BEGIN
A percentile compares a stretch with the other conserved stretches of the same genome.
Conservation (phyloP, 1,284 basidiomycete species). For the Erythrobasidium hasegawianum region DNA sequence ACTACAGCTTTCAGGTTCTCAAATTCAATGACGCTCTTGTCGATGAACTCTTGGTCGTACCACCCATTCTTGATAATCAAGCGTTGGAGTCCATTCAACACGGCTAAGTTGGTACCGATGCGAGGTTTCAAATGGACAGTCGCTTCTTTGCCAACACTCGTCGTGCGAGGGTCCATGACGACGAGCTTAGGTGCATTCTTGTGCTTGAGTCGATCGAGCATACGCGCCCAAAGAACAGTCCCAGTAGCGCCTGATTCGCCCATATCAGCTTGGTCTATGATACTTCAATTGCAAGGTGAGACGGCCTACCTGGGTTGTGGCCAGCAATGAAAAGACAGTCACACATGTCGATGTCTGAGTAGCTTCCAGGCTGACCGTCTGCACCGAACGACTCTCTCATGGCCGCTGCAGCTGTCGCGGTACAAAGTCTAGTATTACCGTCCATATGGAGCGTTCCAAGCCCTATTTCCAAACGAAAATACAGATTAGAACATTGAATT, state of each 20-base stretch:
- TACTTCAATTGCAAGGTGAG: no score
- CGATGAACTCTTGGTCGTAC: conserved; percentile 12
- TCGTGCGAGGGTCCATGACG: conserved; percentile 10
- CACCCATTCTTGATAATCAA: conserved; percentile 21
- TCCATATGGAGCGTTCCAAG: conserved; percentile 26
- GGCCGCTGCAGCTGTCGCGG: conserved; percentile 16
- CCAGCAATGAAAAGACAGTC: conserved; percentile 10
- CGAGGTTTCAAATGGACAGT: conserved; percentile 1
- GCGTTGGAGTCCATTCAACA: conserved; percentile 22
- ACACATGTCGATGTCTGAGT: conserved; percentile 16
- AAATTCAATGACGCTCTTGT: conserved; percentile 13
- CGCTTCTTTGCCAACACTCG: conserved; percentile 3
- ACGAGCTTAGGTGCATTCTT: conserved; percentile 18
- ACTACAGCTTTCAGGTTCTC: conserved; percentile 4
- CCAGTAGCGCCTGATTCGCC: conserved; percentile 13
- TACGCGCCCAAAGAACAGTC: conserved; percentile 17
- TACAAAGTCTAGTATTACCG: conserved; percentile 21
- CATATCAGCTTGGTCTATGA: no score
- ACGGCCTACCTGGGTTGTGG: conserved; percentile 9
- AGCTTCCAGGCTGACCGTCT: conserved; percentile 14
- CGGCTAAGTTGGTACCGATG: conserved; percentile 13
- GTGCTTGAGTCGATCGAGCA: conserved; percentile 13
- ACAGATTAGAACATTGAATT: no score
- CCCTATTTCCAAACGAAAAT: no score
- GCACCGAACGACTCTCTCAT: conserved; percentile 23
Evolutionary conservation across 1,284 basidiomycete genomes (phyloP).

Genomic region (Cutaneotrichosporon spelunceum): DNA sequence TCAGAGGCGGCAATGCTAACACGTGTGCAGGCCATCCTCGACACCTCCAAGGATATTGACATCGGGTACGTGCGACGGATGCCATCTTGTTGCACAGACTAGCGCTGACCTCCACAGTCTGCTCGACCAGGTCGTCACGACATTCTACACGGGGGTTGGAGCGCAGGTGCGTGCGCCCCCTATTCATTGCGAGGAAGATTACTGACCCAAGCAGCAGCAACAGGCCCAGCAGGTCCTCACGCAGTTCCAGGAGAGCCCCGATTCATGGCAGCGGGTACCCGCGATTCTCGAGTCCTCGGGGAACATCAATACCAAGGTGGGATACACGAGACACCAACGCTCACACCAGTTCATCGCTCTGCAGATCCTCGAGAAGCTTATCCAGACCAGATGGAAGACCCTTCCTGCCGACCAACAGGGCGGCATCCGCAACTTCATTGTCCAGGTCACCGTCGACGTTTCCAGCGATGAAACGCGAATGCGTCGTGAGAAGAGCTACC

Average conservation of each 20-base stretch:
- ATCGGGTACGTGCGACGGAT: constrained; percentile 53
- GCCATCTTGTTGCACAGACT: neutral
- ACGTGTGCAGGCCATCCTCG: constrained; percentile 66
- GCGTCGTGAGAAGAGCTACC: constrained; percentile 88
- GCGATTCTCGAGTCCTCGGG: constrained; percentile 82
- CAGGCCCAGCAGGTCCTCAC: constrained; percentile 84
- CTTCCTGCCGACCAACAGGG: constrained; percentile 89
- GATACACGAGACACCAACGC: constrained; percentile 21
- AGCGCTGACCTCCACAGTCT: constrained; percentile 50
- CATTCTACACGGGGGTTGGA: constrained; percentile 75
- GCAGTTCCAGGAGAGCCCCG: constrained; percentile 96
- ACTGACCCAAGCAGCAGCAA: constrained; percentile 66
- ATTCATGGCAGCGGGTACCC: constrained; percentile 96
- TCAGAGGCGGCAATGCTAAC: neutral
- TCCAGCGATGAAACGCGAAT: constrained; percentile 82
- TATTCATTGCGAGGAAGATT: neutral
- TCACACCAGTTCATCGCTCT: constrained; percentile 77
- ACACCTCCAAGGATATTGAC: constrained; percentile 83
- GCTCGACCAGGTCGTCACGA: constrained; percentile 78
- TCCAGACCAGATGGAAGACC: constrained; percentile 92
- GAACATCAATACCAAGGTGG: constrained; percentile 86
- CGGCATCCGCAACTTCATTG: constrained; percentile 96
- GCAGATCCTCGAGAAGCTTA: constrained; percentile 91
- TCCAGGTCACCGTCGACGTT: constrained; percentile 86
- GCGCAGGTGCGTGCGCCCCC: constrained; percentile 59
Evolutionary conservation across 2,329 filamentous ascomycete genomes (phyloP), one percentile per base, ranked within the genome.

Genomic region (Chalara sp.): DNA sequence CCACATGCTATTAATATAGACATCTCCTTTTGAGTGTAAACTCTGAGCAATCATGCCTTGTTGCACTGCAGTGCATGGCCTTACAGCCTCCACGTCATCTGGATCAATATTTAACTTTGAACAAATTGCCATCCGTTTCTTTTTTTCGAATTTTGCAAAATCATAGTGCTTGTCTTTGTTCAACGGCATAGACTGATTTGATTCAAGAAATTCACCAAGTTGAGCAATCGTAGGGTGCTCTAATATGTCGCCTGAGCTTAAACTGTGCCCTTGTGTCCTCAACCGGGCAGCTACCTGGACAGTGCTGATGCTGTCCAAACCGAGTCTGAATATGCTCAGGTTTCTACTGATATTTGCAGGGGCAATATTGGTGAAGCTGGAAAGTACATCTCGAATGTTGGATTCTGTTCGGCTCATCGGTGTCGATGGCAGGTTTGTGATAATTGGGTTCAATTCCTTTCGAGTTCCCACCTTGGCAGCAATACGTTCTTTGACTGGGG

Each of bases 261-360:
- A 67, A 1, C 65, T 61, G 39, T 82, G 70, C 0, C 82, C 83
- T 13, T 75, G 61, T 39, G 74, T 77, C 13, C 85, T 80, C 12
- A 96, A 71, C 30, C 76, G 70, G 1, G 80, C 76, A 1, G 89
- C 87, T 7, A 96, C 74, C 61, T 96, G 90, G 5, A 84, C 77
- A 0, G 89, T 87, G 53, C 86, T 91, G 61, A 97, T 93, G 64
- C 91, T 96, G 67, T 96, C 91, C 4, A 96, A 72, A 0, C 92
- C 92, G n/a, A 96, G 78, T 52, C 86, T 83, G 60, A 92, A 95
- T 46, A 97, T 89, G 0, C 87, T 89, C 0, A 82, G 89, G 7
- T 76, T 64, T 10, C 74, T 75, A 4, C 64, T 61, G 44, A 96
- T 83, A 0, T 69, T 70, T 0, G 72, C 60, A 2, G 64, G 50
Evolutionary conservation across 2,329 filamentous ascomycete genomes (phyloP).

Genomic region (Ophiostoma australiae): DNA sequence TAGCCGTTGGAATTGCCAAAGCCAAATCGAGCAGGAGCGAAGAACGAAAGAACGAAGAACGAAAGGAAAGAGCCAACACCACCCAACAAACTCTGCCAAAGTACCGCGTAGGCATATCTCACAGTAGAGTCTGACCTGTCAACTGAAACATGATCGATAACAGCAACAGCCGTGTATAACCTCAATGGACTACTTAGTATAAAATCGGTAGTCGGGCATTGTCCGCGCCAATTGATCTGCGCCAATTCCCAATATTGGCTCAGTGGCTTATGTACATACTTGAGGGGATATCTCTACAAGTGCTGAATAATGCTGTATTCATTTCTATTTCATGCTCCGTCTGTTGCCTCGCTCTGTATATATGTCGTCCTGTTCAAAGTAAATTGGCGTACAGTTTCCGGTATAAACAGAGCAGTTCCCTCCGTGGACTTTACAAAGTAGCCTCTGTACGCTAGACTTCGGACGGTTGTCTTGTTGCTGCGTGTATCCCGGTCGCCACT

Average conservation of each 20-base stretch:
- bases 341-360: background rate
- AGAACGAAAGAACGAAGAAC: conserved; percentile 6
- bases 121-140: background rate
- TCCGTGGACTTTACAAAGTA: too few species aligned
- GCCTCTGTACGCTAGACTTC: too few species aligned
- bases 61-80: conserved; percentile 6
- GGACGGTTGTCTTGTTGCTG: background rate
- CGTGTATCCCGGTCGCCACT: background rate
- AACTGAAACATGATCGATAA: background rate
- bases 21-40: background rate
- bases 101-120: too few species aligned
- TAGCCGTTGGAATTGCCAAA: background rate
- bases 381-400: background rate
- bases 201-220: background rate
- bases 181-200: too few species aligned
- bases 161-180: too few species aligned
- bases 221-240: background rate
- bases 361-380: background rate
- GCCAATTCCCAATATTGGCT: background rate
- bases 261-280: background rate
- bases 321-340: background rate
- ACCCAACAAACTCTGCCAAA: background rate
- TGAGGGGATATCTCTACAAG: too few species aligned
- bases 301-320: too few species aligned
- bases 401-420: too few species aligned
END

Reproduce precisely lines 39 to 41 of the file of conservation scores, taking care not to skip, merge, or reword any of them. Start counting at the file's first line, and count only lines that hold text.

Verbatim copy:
- AGCGCTGACCTCCACAGTCT: constrained; percentile 50
- CATTCTACACGGGGGTTGGA: constrained; percentile 75
- GCAGTTCCAGGAGAGCCCCG: constrained; percentile 96